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The Milwuakee Bucks pulled off a remarkable coup Wednesday when they finessed a three-way trade that will bring Damian Lillard to town and pair him with former MVP and NBA champion Giannis Antetokounmpo.

In landing the coveted point guard, the Bucks did perhaps the most important thing you can actually control in this league: Act boldly. In doing so they gambled they can remodel their team, maintain their championship window, try to make sure the Greek Freak stays happy in Wisconsin, protect themselves in a world where you can go from contender to pretender in a flash, and use this team's real title hopes to stop Lillard from eying a forced exit to Miami.

The move, which came a day after a report suggested the Toronto Raptors were the frontrunners for his services, was certainly a shock. But the reasons behind why Milwaukee emerged as a successful stealth candidate, and the ways in which everyone here can win, should not be.

The deal that makes Lillard a Buck had many moving parts and motives. It sends Jrue Holiday, who may well be moved again, to Portland, along with Deandre Ayton, Toumani Camara, pick swaps with Milwaukee in 2028 and 2030 and an unprotected first-rounder in 2029. The Suns get the depth of Jusuf Nurkic, Grayson Allen, Nassir Little and Keon Johnson.

More on Phoenix's new-found depth and Portland's smart strategy later, but let's start with Milwaukee. It was no secret around the NBA that Giannis, having already brought a championship to town, was viewed a short- or medium-timer. Before Wednesday's blockbuster deal, most believed he would eventually leave for greener, and easier-to-win-in, pastures, when his contract is up in two seasons despite being eligible for a contract extension next summer. This deeply-held worry in Milwaukee became even more troubling after Giannis' own words last month, which made the Lillard acquisition as much about creating institutional stability as it did pure survival within the team's executive ranks. 

"I would not be the best version of myself if I don't know that everybody's on the same page, everybody's going for a championship, everybody's going to sacrifice time away from their family like I do," Giannis told The New York Times. "And if I don't feel that, I'm not signing."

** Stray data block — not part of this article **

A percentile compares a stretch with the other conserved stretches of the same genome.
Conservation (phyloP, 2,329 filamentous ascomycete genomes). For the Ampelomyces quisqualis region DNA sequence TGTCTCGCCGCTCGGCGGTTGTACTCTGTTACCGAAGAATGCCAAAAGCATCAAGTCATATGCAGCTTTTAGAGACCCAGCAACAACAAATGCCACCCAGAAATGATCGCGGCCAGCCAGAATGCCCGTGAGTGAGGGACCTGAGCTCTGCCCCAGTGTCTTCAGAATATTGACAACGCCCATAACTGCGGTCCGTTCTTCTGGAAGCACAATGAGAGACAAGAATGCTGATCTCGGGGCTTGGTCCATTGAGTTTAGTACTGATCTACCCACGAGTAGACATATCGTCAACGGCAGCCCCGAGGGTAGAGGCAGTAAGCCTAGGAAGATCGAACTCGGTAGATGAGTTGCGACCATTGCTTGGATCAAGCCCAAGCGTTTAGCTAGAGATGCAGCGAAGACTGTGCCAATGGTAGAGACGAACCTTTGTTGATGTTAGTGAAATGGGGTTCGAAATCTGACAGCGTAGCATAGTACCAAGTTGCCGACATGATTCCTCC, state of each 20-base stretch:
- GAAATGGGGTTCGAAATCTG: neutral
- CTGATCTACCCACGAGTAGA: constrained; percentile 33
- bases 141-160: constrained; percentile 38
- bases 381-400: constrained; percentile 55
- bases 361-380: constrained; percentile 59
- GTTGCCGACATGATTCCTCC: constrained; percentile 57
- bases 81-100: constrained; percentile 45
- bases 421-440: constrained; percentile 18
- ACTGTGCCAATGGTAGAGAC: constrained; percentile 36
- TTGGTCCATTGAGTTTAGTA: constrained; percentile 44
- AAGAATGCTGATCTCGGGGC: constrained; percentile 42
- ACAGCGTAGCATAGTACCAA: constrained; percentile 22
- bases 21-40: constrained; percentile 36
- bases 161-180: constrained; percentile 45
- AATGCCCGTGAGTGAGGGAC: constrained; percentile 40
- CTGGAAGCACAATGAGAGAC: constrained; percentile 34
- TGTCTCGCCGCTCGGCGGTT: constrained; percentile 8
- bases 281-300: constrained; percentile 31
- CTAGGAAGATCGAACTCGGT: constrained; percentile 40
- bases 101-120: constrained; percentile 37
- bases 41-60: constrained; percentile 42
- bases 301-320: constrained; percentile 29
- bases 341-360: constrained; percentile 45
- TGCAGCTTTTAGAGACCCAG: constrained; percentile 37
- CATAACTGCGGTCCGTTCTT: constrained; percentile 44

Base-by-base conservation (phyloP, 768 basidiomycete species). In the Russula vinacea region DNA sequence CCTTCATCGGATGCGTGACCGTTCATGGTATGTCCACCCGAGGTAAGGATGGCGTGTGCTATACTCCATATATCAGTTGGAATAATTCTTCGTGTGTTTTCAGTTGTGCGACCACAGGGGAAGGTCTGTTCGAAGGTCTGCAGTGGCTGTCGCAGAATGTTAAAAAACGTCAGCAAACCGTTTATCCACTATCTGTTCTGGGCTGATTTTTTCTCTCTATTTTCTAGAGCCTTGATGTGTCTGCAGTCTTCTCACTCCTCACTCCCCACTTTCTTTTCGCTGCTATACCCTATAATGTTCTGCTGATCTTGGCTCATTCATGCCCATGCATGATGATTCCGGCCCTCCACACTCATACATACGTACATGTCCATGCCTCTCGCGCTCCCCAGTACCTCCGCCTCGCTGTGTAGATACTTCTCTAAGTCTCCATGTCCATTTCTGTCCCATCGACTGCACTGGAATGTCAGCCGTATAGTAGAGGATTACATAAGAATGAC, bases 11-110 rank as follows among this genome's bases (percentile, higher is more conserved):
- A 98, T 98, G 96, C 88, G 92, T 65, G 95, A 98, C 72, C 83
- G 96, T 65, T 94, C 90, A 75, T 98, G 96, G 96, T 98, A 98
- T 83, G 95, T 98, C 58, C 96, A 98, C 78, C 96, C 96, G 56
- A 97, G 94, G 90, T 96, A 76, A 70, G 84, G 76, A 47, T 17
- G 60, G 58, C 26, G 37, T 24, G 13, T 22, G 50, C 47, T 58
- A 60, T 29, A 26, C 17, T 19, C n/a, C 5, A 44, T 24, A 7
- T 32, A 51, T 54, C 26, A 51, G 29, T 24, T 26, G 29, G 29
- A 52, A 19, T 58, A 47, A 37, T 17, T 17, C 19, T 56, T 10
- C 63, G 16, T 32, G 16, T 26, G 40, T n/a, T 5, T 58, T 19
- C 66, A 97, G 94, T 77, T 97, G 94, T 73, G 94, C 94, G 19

He may still go. There are no guarantees with superstars, even when they're paired together. Just ask the Brooklyn Nets. But having Lillard certainly shifts the odds in the Bucks' favor, and it also heads off the looming belief that if things went poorly for Milwaukee this season, it might have put Giannis on the front line exploring his options next summer as Dame did this past one.

It's also an excellent return, even if it makes Milwaukee a bit thin. Giannis, Dame and Khris Middleton are a fine trio, and instantly make Milwaukee, on paper, easily the best team in the Eastern Conference. The offensive firepower alone that Lillard brings to the Bucks will take an extraordinary amount of pressure off of his co-star on offense, particularly if and when Middleton is either injured, as he often was last season, or simply just not able to take over key games.

So give Bucks general manager Jon Horst credit: He acted boldly and below the radar to radically improve and transform his team. It must convince Giannis, at least for now, that he's in a place, as he said, that's "going for a championship," which, in theory, should thwart the odds of his possible departure in the near future. 

It's also certainly good for the long-term job security of Horst and those around him. It's the same logic on the other end of the NBA's rebuild-win-maintain spectrum that Joe Cronin, Horst's counterpart in Portland, was operating under: Do what's best for your organization, of course, but also know you'll be blamed -- and out of a job -- if you muff the rebuild or take a misstep during the championship window and end up without the pieces or hardware you were expected to acquire.

And that's why this deal is also so good for the Trail Blazers. They were operating in a player-empowerment era, in a market brutally difficult to recruit talent to, with a star's agent publicly demanding a specific landing spot, and with the pressure to get it done days before the preseason starts. And Cronin, too, should be commended for what he got.

In Ayton, you have a former No. 1 overall pick, who has certainly shown flashes of excellence in Phoenix, whose falling out with the Suns made him an ideal player to be acquired and further developed. And Cronin also sees, ironically, the same truth about the Bucks that made them so eager to get Lillard: If there's no Lillard in a few years, there's very little chance the Bucks will be a good basketball team. 

Even if this trade works perfectly for the Bucks, it's hard to see Giannis being in Milwaukee five, six, seven years from now. That likelihood makes those pick swaps and that unprotected first-rounder potentially very, very valuable.

The Suns win this one as well. They move on from a player in Ayton who needed a fresh start, they get an ideal replacement -- and, perhaps, in the context of their team, a better one -- in Nurkic, and the depth they desperately needed after giving so much away in the deals for Kevin Durant and Bradley Beal.

The NBA is an unpredictable place. You don't compete for championships on paper, and rosters are not the same things as locker rooms. But on paper, at least, the Bucks' boldness was brilliant; Portland did very, very well in a tough situation; and Phoenix wisely used the need for a third team in a Lillard deal to improve their own championship-level team.

Well done, everyone. Now let's see if it actually works.